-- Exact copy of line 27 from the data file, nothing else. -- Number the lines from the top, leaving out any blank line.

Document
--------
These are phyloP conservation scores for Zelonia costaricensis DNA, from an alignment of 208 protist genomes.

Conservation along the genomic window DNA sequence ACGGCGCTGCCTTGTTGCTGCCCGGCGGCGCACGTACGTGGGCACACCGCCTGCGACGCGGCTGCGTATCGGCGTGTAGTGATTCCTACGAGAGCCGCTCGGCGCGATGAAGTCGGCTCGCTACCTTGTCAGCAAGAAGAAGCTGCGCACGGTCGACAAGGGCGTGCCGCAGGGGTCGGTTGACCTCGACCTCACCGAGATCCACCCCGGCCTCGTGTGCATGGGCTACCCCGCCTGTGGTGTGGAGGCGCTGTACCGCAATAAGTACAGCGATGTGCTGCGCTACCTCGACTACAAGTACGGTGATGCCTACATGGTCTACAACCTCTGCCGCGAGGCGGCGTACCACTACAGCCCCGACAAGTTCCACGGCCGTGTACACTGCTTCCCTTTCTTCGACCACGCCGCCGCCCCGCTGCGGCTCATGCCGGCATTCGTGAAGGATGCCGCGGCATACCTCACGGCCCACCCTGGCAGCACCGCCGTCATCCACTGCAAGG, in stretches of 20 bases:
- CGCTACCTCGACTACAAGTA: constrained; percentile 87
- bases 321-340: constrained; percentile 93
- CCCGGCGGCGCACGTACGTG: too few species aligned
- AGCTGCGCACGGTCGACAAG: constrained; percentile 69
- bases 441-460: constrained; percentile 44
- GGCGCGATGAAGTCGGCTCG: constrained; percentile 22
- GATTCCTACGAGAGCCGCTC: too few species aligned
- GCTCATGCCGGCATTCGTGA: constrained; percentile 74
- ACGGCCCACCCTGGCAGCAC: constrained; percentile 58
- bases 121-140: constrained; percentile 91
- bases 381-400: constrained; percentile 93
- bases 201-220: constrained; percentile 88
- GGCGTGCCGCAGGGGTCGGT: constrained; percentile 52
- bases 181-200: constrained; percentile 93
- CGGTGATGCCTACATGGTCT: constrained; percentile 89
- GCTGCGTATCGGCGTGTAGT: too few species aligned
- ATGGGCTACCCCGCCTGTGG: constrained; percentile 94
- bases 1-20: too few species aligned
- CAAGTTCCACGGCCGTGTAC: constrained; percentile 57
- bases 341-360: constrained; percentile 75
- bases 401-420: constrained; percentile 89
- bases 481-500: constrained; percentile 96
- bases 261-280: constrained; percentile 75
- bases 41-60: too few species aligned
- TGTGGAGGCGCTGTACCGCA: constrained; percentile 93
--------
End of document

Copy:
- TGTGGAGGCGCTGTACCGCA: constrained; percentile 93